What is LIVunLtd and how did you start working for the company?
We’re a concierge service business, working out of around 200 residential properties in New York City. We run the gyms, swimming pools and other amenity spaces at the properties, such as children’s nurseries and party rooms. We also deal with miscellaneous requests, from finding hairdressers and dog walkers to helping residents find a hotel for their holiday.
It’s a fast paced, improvisational business, making things work in a short space of time – people generally expect things to happen within an hour.
LIV’s chief creative officer, Michael Fazio asked me to join last year, when I was a creative director at Flybarre, the barre programme of Flywheel Sports. I originally joined the health and fitness industry to supplement my income as a modern and contemporary dancer.
How does your gym model work?
Unlike most gyms, we’re not responsible for selling the memberships, as these are usually sold as part of the lease when people move into the buildings. The majority of the gyms are only open to residents. Our role is to mobilise as many people as possible to use the services. In many cases, we bid for the contract to run the gym and amenity spaces and the building owners pay us for the service we provide.
We also partner with other companies where relevant, such as Zeal, to offer massage services.
Zeal is an app that enables people to book a massage therapist on demand – using the same model as Uber. They get a therapist to you within two hours.
What does your role as fitness and programme director involve?
Currently only around 5 per cent of the residents make use of the gyms. My role is a new one and is part of a bid to encourage more residents to use the facilities. I oversee all the fitness and wellbeing offerings to make sure the quality is consistent and to create more of a community among the building’s residents and our instructors at the gyms.
I’m also responsible for creating new content and branded classes. I’m currently working on a new HIIT programme, called LIV Quickfire, which will be a 30-minute high intensity cardio programme to get the heart rate up and burn a ton of calories.
How do residential gyms compare to commercial gyms?
Residential fitness is battling a bad reputation – lots of my friends in New York wouldn’t dream of going to the gym in their building! Often the people who go to the residential gyms are less discerning, as they’re the people who are too intimidated to go to a commercial gym.
We want to elevate the experience of residential gyms and create a boutique feel, so our members feel they don’t need to purchase an off-site gym membership. We want them to find the gym a social experience and make personal connections with their neighbours and with the staff. All fitness junkies have their favourite classes and instructors, and they base their weekly schedule around these classes. My goal is to make the classes offered in each building the favourite class that the residents plan their day around.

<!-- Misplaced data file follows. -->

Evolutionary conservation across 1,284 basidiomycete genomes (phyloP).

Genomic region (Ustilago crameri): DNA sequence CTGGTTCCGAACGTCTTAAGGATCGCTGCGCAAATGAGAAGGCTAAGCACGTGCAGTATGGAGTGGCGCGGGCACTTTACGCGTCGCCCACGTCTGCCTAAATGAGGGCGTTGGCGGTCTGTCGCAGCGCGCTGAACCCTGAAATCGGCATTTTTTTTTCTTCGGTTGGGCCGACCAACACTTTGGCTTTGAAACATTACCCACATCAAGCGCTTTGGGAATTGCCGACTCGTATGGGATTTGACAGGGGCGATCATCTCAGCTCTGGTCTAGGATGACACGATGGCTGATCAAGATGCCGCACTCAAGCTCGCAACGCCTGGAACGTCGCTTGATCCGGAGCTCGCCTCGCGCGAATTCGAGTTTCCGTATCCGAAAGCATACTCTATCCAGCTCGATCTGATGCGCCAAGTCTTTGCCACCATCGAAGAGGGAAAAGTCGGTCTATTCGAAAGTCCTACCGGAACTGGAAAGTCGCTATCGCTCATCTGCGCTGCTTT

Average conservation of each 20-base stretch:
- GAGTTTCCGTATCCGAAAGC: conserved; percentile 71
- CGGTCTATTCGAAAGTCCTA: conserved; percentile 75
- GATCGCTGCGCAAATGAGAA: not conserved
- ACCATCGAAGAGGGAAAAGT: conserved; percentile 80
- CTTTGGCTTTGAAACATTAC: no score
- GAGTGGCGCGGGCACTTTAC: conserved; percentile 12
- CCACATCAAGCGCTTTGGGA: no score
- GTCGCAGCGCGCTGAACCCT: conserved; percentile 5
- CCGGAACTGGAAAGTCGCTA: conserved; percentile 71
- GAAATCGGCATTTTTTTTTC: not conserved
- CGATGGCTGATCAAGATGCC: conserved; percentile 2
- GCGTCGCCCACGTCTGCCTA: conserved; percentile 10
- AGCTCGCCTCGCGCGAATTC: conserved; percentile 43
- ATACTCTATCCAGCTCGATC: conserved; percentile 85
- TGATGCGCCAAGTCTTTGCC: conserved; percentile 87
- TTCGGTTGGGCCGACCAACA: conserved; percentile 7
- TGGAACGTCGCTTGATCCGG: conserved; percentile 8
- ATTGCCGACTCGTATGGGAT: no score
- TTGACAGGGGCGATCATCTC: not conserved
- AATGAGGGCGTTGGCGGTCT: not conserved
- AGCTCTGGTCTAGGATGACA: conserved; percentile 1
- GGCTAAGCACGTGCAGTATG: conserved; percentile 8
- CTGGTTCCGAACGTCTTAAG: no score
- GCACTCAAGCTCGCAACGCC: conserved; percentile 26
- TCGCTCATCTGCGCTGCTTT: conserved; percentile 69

What do residents want from the gym experience?
Fitness and amenity space is becoming more important in the residential market. Our residents want the gym to be a one stop, full experience in one building. They want yoga on the roof, quiet space for guided meditation, quiet outdoor space, party space and kid space. They want to get to know their neighbours. They want to be able to get chair massages and everything to be on hand.
We have a lot of requests for parent and child, and nanny and child fitness experiences, including yoga, swimming and creative dance. Also there’s a big demand for all types of yoga, pilates, meditation and tai chi – anything that is calming to the nervous system.
Is there a uniform feel to all the gyms you operate?
All the buildings we operate out of have different price points for their fitness amenities and varying amounts of commitment to them. Some developers are keen to invest and make the best use of the space possible, asking our advice on what is current and popular, to create beautiful, world class gyms. Unfortunately, others are like a hotel gym, with just a treadmill and a few weights.
What are the main challenges to running residential gyms?
Getting accurate data on who is attending is difficult, as we don’t sign members up, they don’t have to check in when they use the gym and there are no receptionists. It’s hard to find out what equipment they use and what are the most popular classes.
Also keeping instructors on track and on brand is a challenge, as we have numerous locations across New York City and no one monitoring them on a daily basis. Traditionally, they have been used to doing their own thing and then going home. Now I’m introducing quality control and working to make more of a team out of the different suppliers, by providing a lot of in house training and regular phone calls to keep in touch.
What location does LIV look for?
There’s a lot of growth potential in concierge services. Our business model needs urban settings in order to service the requests we do – in suburbia there’s less of a pool of suppliers. We’ve started to look beyond New York now for growth, to San Francisco, Los Angeles, Houston, Washington DC, as well as overseas.
What’s the most exciting fitness trend at the moment?
The idea of a workout that meets emotional and mental needs as well as physical needs – so people are pushed physically, which makes them let go emotionally and then also push past a mental barrier. The Class by Taryn Toomey, which combines HIIT, yoga, meditation and primal scream therapy is a great example of this. It takes people on a journey and they experience a release emotionally and spiritually, which is fulfilling and enriching, beyond just a physical workout.